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Business process analysis is the process of looking over the methods of a business and determining where inefficiencies exist. These processes can be anything from the methods used to hire new workers to the vendors used for raw materials. Any function within the business that has a defined start or input and a defined end or output may be the subject of business process analysis. The majority of analysis procedures focus on completing tasks in fewer steps and in less time.
The majority of business process analysis lies in finding areas where a business can improve. While on the surface this may seem straightforward, it is rarely as simple as it seems. When something enters a business, anything from a new worker to new supplies, that item begins to interact with preexisting parts of the system. These interactions have a ripple effect that begins to transfer through the organization.
The methods of business process analysis require looking at a business as a whole rather than as individual parts. Since processes can start in one place and continue on through several others, each step needs to be analyzed for inefficiencies and areas of improvement. Problems may only be worked out by looking at the whole picture.
As an example, a manufacturing business may get a required supply from a specific vendor. If another vendor sells the exact same product at a lower price, it seems as though it would be a good idea to switch, but this isn’t always the case. If the second vendor uses packaging that requires additional manpower to unload, unpack and distribute through the company, the cost of that time needs to be weighed against the lower price. If the additional time costs the company more than the price reduction, it is considered a bad idea to change.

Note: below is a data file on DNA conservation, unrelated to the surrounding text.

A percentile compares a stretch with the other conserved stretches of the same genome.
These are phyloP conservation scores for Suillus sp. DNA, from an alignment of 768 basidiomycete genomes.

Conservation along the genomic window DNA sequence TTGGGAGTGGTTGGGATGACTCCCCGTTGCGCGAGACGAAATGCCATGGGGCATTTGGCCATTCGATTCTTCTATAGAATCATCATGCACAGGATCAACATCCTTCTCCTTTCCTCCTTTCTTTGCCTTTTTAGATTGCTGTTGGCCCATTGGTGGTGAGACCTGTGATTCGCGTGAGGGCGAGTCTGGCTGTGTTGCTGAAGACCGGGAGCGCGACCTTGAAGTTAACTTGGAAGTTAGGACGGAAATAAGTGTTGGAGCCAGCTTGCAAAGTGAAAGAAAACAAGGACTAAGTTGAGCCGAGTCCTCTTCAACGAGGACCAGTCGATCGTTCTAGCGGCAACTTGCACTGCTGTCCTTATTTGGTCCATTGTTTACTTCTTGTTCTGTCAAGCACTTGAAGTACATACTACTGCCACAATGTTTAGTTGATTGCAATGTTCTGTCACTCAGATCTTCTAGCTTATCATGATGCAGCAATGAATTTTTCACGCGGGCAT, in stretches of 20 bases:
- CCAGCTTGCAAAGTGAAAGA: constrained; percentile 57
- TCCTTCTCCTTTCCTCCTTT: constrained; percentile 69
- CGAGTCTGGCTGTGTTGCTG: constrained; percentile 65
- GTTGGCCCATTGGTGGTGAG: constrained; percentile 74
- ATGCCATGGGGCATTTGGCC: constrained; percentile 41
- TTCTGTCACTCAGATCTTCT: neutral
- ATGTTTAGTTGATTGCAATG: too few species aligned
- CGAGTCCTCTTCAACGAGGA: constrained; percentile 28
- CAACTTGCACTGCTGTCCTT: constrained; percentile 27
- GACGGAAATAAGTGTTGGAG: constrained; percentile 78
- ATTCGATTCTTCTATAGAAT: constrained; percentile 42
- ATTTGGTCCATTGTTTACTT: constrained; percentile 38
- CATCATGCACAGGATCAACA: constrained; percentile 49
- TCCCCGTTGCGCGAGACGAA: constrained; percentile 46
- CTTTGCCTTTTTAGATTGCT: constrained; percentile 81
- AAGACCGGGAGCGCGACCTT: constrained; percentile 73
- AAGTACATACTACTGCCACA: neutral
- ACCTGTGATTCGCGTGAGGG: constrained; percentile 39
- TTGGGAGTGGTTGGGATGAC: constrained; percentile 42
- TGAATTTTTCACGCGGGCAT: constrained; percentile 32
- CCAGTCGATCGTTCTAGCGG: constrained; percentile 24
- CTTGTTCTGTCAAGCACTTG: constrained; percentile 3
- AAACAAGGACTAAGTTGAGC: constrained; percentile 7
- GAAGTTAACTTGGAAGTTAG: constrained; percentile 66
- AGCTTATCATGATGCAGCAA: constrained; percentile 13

In the above example, the true motivating factor for the value of the supply was time. Even though the supply cost less, the time it took to use it was too high. This is one of the main factors in business process analysis. The faster a process happens, the less it costs in the long run.
When something new enters the system, it needs processing and assignment. The wages and benefits workers receive in that time are applied to the cost of the new item. If the system used is altered to use one less worker, then that portion of the cost is removed. This worker is free to then work on a different process, allowing something to get done faster.
The final goal of business process analysis is balancing time against money. Most processes take less time when workers are added and more time when they are removed. By balancing the workers-to-cost ratio, it is possible for a business to improve profits and expand faster.